Cooking up green gastronomy

Phuket is working its way into the hearts of travellers via the culinary route, with an increasing focus on sustainable dining, discover Anne Somanas and Karen Yue

Thailand, the world’s fourth most favoured travel destination for international tourists according to the Visa Global Travel Intentions Study last year, is loved for many things. However, gourmet draws may well be the one common magnet for almost all loyal fans of the destination.

Making a move on foodies, the Tourism Authority of Thailand (TAT) launched in May the Amazing Thailand Culinary City project to further develop and promote Thailand as a world-class gastronomy tourism destination.

Pru Jampa Farm takes pride in organic farming methods

But the most interesting gastronomy push may well be in Phuket, which was recognised by UNESCO as Gastronomy City of the World in 2015.

Overall, Phuket is experiencing a remarkable transformation in its dining scene – one that’s increasingly focused on sustainability and eco-consciousness.

Phuket’s fine dining establishments are at the forefront of this wave. Restaurants like Pru at Trisara (reopening in November), Jampa at Tri Vananda, and Hom at Intercontinental Phuket are setting new standards for sustainable gastronomy on the island.

Pru holds one Michelin star and earned a Michelin Green Star this year. Jampa, which also shares Trisara’s owner Montara Hospitality Group, earned a Michelin Green Star earlier this year for its zero-waste, plant-based food. Both restaurants source from Montara’s Pru Jampa organic farm, which also supplies herbs, vegetables, fruits and eggs to Trisara’s kitchens.

Pru Jampa is working to share its accomplishments in sustainable farming, and will host Local Roots by Jampa community market on November 4, during which sustainable produce from local farmers and hospitality providers will be showcased. Visitors can pair their sustainable shopping with a low impact meal at Hideaway at Jampa, a rustic restaurant tucked away in a serene and scenic part of the farm and helmed by Jampa’s chef Rick Dingen.

Björn Courage, general manager of Intercontinental Phuket and president of the Phuket Hotels Association, said: “We’d love to see sustainable dining at the Michelin level expanded for Phuket.”

His hotel has hired Portuguese chef Ricardo Nunes – formerly from Bo.lan in Bangkok, a one Michelin-star that shut down in 2021 – to head the new fine-dining establishment Hom.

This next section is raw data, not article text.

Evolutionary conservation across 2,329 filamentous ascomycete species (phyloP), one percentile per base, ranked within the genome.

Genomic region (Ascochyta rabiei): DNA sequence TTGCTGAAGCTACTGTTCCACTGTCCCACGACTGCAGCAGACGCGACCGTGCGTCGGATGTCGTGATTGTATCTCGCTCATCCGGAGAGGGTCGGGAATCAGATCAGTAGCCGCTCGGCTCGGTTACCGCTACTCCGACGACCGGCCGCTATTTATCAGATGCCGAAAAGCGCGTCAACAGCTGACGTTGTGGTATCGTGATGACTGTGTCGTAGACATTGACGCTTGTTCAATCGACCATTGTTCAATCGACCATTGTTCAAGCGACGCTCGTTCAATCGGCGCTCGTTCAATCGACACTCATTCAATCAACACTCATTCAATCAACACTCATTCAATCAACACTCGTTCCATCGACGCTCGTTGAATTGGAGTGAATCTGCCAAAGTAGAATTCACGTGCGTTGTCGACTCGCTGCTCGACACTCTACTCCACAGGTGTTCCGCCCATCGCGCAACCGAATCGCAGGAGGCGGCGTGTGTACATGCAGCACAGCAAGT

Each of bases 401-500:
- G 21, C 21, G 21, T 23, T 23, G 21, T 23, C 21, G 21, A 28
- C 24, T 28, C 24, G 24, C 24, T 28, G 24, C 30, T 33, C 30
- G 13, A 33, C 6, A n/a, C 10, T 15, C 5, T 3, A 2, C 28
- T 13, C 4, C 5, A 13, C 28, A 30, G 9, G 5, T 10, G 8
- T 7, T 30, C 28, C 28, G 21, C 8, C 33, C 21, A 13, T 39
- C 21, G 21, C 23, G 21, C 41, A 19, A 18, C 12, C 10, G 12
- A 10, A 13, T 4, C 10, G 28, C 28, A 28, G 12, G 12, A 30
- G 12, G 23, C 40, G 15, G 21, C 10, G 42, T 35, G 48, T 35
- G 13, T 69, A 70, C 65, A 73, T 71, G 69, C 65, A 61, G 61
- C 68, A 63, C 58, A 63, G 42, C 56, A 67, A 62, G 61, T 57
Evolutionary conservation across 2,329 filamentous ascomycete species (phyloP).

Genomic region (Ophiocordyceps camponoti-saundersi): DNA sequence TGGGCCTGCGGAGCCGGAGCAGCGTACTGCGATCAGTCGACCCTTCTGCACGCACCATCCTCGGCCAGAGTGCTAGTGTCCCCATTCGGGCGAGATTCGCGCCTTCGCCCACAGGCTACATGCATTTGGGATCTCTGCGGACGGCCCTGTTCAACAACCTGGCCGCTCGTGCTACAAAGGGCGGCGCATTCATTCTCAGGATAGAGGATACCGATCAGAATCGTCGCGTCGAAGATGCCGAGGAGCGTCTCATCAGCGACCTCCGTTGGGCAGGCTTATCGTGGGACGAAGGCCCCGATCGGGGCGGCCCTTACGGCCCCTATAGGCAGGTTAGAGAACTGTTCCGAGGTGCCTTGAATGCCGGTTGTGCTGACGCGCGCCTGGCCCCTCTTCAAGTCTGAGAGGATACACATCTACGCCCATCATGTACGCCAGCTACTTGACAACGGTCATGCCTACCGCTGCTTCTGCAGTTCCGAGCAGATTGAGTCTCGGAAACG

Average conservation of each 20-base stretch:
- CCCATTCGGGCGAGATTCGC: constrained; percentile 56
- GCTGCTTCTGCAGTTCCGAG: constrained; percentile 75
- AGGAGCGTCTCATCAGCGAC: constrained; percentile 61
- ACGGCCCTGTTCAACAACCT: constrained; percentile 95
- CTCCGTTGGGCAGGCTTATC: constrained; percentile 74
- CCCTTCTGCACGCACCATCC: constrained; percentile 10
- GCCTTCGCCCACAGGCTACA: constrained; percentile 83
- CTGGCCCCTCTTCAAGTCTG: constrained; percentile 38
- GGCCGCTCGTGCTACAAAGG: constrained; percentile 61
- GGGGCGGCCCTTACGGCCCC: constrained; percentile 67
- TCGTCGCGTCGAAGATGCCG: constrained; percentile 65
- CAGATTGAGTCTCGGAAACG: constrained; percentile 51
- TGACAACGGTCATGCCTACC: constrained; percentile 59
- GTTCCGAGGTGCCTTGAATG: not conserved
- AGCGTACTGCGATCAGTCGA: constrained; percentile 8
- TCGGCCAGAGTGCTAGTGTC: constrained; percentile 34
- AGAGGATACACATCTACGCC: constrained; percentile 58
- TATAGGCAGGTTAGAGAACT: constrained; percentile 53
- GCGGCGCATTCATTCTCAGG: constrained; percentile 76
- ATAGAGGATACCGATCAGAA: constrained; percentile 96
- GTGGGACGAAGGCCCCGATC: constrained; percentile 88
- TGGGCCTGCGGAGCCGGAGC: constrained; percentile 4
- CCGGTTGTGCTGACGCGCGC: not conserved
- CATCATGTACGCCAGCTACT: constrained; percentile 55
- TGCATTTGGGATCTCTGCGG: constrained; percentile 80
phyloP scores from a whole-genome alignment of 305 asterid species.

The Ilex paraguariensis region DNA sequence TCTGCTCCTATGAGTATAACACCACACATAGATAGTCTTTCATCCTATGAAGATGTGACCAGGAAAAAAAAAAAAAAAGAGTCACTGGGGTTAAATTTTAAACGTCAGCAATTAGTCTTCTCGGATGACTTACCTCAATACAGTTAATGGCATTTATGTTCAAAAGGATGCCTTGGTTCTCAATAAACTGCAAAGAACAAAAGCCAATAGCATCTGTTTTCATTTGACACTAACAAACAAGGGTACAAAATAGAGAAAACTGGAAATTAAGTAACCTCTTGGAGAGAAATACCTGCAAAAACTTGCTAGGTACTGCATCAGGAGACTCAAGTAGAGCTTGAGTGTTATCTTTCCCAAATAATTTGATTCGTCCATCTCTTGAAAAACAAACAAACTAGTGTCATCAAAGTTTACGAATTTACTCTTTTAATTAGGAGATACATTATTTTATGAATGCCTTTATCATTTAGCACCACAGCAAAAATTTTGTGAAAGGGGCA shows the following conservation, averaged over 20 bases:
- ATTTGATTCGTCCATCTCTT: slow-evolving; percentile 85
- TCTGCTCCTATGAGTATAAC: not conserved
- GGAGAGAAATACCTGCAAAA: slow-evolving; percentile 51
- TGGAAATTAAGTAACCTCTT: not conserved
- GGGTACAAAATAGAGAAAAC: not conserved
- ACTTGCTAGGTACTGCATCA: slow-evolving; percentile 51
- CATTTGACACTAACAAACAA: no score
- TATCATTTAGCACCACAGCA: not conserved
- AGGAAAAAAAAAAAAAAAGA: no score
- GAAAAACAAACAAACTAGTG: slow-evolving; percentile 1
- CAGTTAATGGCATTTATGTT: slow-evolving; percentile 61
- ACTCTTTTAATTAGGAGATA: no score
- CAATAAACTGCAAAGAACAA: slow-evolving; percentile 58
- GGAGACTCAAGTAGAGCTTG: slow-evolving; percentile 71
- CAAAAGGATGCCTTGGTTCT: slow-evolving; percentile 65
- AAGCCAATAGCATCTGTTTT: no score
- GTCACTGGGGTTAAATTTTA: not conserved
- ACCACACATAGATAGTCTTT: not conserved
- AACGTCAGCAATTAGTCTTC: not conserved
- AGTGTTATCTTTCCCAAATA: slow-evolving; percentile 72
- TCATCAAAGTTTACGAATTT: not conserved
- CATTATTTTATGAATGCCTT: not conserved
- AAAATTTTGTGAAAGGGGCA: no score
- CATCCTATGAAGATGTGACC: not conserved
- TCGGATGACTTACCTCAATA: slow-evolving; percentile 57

Nunes’ 10-moment tasting menu is rooted in locavorism, seasonality and creative fermentation of lesser-known local ingredients such as stinky beans or jungle berries.

Phuket showed off its accomplishments in responsible dining at Phuket Hotels for Islands Sustaining Tourism conference in September. On display were canapés, kombucha and ice cream crafted from Veya Pharm’s organic produce grown onsite at Banyan Tree Phuket.

Tipaporn Phianthong, head chef of Banyan Tree Phuket’s Saffron Restaurant, gravitates towards ingredients from local farms because the reliance on natural farming processes without chemicals elevates the taste of produce.

Phuket’s sustainable dining movement is going deeper with the help of the Sustainable Tourism Development Foundation, which leads the Food (Before) Waste programme. The initiative repurposes leftover food from hotel buffets and surplus supermarket items and gets culinary students to prepare hygienic meals that are offered under a pay-as-you-wish model at the foundation’s Metta Kitchen.

However, Bill Barnett, founder of C9 Hotelworks, believes that Phuket’s hospitality sector still has a long way to go in achieving dining sustainability.

“Broadly, over 50 per cent of food in hotels goes to waste and the real numbers are in larger, volume-oriented hotels,” he said.

As Phuket’s tourism market makes a strong comeback, he believes that travellers speaking out about their willingness to adopt the green premium could also help to foster change.

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